“For years and years, I thought that stories were just practice, till I got time to write a novel,” she told The New Yorker in 2012. “Then I found that they were all I could do, and so I faced that. I suppose that my trying to get so much into stories has been a compensation.”
Her first collection, “Dance of the Happy Shades,” was published when she was 37.
Throughout her career, she has drawn from the setting of her home of rural Ontario and frequently expanded on themes of sex, desire, work, discontent and aging. One of her collections, “The Love of a Good Woman,” won a National Book Critics Circle Award in 1998.
The Nobel, one of the most prestigious and lucrative prizes in the world, is given to a writer for a lifetime’s body of work, rather than a single novel, short story or collection. The winner receives eight million Swedish kronor, or about $1.2 million.
Winners in recent years have included Mo Yan of China, in 2012; the Swedish poet Tomas Transtromer, in 2011; Mario Vargas Llosa, the Peruvian writer, in 2010; and, in 2009, Herta Müller, a Romanian-born German novelist and essayist.
Each year, a handful of the same names are floated as contenders, including the Americans Joyce Carol Oates and Philip Roth and the Japanese author Haruki Murakami. Mr. Roth and Ms. Munro were the subject of even more intense speculation than usual this year because they had made similar recent pronouncements that they were finished with writing.
The announcement continues a losing streak for American writers, who have been passed over for 20 years. The last American to win the prize was Toni Morrison, in 1993.
While both are celebrities in Canada, Ms. Munro’s public profile stands in contrast to that of Ms. Atwood, the country’s other internationally known writer. Ms. Munro rarely speaks out on public issues, while Ms. Atwood uses her fame, and Twitter, to comment on causes like the environmental impact of Canada’s oil sands.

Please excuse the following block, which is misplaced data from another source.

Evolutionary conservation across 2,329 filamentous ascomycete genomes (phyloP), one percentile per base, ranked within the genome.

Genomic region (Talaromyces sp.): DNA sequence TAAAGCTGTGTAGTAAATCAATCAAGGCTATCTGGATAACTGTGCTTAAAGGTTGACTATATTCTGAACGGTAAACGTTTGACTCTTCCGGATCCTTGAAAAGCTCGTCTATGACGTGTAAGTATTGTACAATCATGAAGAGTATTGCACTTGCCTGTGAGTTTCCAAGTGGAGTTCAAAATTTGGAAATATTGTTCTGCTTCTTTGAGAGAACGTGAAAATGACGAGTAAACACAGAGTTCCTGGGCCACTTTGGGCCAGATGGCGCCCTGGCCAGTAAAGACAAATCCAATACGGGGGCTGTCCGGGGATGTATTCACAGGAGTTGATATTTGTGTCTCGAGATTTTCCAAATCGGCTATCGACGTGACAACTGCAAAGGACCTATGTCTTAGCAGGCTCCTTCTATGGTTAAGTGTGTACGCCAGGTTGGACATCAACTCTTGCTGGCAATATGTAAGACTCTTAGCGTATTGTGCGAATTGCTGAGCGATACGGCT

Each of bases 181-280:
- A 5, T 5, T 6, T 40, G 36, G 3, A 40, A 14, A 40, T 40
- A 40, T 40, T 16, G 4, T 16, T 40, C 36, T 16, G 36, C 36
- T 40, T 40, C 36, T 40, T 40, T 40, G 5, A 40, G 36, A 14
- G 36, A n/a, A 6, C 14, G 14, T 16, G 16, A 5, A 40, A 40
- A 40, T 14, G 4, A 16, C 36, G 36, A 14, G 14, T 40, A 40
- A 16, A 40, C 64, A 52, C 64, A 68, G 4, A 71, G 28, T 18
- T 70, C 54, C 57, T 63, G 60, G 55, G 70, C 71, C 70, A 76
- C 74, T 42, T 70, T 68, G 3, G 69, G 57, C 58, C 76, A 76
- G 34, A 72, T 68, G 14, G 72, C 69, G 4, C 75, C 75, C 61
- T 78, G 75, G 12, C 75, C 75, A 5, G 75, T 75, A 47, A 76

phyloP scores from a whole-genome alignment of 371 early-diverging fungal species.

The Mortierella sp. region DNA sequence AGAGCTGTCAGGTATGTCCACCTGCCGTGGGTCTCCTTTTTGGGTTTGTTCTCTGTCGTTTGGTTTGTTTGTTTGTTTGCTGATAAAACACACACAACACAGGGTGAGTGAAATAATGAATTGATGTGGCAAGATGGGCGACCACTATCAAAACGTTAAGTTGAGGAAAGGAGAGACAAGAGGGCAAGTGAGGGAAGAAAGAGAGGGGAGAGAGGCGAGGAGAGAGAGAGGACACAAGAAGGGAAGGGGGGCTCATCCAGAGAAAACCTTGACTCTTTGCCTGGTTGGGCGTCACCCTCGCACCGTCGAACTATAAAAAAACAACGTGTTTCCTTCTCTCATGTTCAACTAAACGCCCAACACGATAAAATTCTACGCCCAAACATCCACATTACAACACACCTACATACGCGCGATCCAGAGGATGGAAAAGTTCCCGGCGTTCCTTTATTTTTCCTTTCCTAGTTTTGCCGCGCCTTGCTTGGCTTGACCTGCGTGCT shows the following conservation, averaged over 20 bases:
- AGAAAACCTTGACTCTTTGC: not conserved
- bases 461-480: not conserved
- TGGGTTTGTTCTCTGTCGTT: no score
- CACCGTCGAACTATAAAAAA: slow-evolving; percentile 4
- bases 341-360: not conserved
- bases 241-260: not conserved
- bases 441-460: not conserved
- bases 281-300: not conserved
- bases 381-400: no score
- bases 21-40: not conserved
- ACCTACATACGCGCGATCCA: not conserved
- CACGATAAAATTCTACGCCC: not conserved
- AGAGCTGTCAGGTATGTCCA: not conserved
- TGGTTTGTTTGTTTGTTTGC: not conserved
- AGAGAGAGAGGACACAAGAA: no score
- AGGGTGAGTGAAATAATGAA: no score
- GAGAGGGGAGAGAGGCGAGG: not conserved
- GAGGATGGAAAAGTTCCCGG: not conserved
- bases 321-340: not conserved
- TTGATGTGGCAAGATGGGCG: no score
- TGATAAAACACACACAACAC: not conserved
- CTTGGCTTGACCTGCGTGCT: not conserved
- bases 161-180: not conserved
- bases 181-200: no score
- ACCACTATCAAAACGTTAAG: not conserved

But Ms. Munro’s low profile has not made her any less well known in Canada.
In a statement released by her American publisher, Knopf, she paid tribute to the Canadian literary circle.
“When I began writing, there was a very small community of Canadian writers and little attention was paid by the world,” she said. “Now Canadian writers are read, admired and respected around the globe.
She said she was thrilled to be chosen for the prize, adding, “I hope it fosters further interest in all Canadian writers.”
In an interview with The New York Times this year, Ms. Munro said that now that she is in her 80s, she isn’t as concerned about aging.
“I worry less than I did,” she said. “There’s nothing you can do about it, and it’s better than being dead. I feel that I’ve done what I wanted to do, and that makes me feel fairly content.”
Speaking to a reporter after the announcement of the prize, Peter Englund, the permanent secretary of the Swedish Academy, said that Ms. Munro is capable of a “fantastic portrayal of human beings.” Whether she is really finished writing, he said, is up to her.
“She has done a marvelous job,” Mr. Englund said. “What she has done is quite enough to win the Nobel Prize. If she wants to stop writing, that’s her decision.”
In a brief interview with Nobelprize.org, Ms. Munro explained that she had decided to stop writing because she had been working since she was about 20 years old.
“That’s a long time to be working, and I thought, maybe it’s time to take it easy,” she said. “But this may change my mind.”